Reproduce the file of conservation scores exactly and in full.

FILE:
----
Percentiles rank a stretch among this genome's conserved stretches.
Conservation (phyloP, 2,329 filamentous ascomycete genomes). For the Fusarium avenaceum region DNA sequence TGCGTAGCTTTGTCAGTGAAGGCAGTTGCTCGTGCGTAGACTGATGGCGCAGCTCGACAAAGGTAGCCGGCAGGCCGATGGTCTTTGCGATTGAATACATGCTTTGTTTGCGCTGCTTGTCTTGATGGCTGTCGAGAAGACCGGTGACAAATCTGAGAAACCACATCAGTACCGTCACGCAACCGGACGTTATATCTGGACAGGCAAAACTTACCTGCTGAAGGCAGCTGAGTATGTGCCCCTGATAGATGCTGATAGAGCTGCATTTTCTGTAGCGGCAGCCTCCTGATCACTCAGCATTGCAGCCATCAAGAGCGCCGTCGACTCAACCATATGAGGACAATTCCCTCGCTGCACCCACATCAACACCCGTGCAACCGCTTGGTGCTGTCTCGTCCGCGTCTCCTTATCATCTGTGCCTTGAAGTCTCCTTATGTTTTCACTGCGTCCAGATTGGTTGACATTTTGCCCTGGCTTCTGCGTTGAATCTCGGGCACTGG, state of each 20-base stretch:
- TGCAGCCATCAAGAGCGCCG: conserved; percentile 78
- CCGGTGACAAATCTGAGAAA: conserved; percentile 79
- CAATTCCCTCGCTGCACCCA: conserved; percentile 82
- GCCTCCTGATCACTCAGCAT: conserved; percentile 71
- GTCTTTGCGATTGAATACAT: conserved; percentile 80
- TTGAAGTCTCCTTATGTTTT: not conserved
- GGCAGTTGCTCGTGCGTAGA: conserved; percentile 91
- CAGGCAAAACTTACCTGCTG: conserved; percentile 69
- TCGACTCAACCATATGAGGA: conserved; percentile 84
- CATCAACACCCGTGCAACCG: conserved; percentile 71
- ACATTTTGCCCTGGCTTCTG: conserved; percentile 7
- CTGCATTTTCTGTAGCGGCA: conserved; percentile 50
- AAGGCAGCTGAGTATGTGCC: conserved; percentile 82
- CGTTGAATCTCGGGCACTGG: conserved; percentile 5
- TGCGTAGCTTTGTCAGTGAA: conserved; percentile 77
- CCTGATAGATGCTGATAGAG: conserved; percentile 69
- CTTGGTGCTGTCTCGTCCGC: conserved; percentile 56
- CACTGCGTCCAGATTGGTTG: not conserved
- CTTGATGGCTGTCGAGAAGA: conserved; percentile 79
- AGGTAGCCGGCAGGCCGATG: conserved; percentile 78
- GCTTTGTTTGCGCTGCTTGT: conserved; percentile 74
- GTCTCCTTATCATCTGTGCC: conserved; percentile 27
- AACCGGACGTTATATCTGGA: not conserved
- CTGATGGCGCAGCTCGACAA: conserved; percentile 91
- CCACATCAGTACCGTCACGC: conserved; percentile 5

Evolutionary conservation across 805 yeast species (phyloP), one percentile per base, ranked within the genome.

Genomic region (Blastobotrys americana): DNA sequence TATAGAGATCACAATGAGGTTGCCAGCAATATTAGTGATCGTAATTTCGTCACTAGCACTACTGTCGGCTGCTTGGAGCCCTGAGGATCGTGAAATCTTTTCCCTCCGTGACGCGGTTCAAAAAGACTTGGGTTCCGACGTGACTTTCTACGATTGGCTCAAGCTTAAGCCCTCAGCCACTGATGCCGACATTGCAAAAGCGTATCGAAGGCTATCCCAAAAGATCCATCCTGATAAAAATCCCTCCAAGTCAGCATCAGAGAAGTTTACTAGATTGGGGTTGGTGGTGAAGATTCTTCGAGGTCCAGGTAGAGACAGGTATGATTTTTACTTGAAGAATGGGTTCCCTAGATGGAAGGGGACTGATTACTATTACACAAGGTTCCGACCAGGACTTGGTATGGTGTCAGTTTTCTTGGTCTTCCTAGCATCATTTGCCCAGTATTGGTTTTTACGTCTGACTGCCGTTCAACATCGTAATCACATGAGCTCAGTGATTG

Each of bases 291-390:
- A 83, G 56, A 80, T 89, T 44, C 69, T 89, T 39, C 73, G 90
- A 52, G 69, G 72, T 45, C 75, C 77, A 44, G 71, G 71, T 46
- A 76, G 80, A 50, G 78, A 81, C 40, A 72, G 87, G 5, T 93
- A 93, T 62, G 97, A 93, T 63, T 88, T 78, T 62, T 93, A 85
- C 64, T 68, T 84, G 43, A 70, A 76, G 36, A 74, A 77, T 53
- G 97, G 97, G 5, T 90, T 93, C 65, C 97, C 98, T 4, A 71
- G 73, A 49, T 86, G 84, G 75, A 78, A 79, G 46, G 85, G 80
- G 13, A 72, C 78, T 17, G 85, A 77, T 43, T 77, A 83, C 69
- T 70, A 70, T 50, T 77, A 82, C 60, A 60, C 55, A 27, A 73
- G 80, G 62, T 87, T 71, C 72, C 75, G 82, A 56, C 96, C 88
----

Percentiles rank a stretch among this genome's conserved stretches.
Conservation (phyloP, 2,329 filamentous ascomycete genomes). For the Fusarium avenaceum region DNA sequence TGCGTAGCTTTGTCAGTGAAGGCAGTTGCTCGTGCGTAGACTGATGGCGCAGCTCGACAAAGGTAGCCGGCAGGCCGATGGTCTTTGCGATTGAATACATGCTTTGTTTGCGCTGCTTGTCTTGATGGCTGTCGAGAAGACCGGTGACAAATCTGAGAAACCACATCAGTACCGTCACGCAACCGGACGTTATATCTGGACAGGCAAAACTTACCTGCTGAAGGCAGCTGAGTATGTGCCCCTGATAGATGCTGATAGAGCTGCATTTTCTGTAGCGGCAGCCTCCTGATCACTCAGCATTGCAGCCATCAAGAGCGCCGTCGACTCAACCATATGAGGACAATTCCCTCGCTGCACCCACATCAACACCCGTGCAACCGCTTGGTGCTGTCTCGTCCGCGTCTCCTTATCATCTGTGCCTTGAAGTCTCCTTATGTTTTCACTGCGTCCAGATTGGTTGACATTTTGCCCTGGCTTCTGCGTTGAATCTCGGGCACTGG, state of each 20-base stretch:
- TGCAGCCATCAAGAGCGCCG: conserved; percentile 78
- CCGGTGACAAATCTGAGAAA: conserved; percentile 79
- CAATTCCCTCGCTGCACCCA: conserved; percentile 82
- GCCTCCTGATCACTCAGCAT: conserved; percentile 71
- GTCTTTGCGATTGAATACAT: conserved; percentile 80
- TTGAAGTCTCCTTATGTTTT: not conserved
- GGCAGTTGCTCGTGCGTAGA: conserved; percentile 91
- CAGGCAAAACTTACCTGCTG: conserved; percentile 69
- TCGACTCAACCATATGAGGA: conserved; percentile 84
- CATCAACACCCGTGCAACCG: conserved; percentile 71
- ACATTTTGCCCTGGCTTCTG: conserved; percentile 7
- CTGCATTTTCTGTAGCGGCA: conserved; percentile 50
- AAGGCAGCTGAGTATGTGCC: conserved; percentile 82
- CGTTGAATCTCGGGCACTGG: conserved; percentile 5
- TGCGTAGCTTTGTCAGTGAA: conserved; percentile 77
- CCTGATAGATGCTGATAGAG: conserved; percentile 69
- CTTGGTGCTGTCTCGTCCGC: conserved; percentile 56
- CACTGCGTCCAGATTGGTTG: not conserved
- CTTGATGGCTGTCGAGAAGA: conserved; percentile 79
- AGGTAGCCGGCAGGCCGATG: conserved; percentile 78
- GCTTTGTTTGCGCTGCTTGT: conserved; percentile 74
- GTCTCCTTATCATCTGTGCC: conserved; percentile 27
- AACCGGACGTTATATCTGGA: not conserved
- CTGATGGCGCAGCTCGACAA: conserved; percentile 91
- CCACATCAGTACCGTCACGC: conserved; percentile 5

Evolutionary conservation across 805 yeast species (phyloP), one percentile per base, ranked within the genome.

Genomic region (Blastobotrys americana): DNA sequence TATAGAGATCACAATGAGGTTGCCAGCAATATTAGTGATCGTAATTTCGTCACTAGCACTACTGTCGGCTGCTTGGAGCCCTGAGGATCGTGAAATCTTTTCCCTCCGTGACGCGGTTCAAAAAGACTTGGGTTCCGACGTGACTTTCTACGATTGGCTCAAGCTTAAGCCCTCAGCCACTGATGCCGACATTGCAAAAGCGTATCGAAGGCTATCCCAAAAGATCCATCCTGATAAAAATCCCTCCAAGTCAGCATCAGAGAAGTTTACTAGATTGGGGTTGGTGGTGAAGATTCTTCGAGGTCCAGGTAGAGACAGGTATGATTTTTACTTGAAGAATGGGTTCCCTAGATGGAAGGGGACTGATTACTATTACACAAGGTTCCGACCAGGACTTGGTATGGTGTCAGTTTTCTTGGTCTTCCTAGCATCATTTGCCCAGTATTGGTTTTTACGTCTGACTGCCGTTCAACATCGTAATCACATGAGCTCAGTGATTG

Each of bases 291-390:
- A 83, G 56, A 80, T 89, T 44, C 69, T 89, T 39, C 73, G 90
- A 52, G 69, G 72, T 45, C 75, C 77, A 44, G 71, G 71, T 46
- A 76, G 80, A 50, G 78, A 81, C 40, A 72, G 87, G 5, T 93
- A 93, T 62, G 97, A 93, T 63, T 88, T 78, T 62, T 93, A 85
- C 64, T 68, T 84, G 43, A 70, A 76, G 36, A 74, A 77, T 53
- G 97, G 97, G 5, T 90, T 93, C 65, C 97, C 98, T 4, A 71
- G 73, A 49, T 86, G 84, G 75, A 78, A 79, G 46, G 85, G 80
- G 13, A 72, C 78, T 17, G 85, A 77, T 43, T 77, A 83, C 69
- T 70, A 70, T 50, T 77, A 82, C 60, A 60, C 55, A 27, A 73
- G 80, G 62, T 87, T 71, C 72, C 75, G 82, A 56, C 96, C 88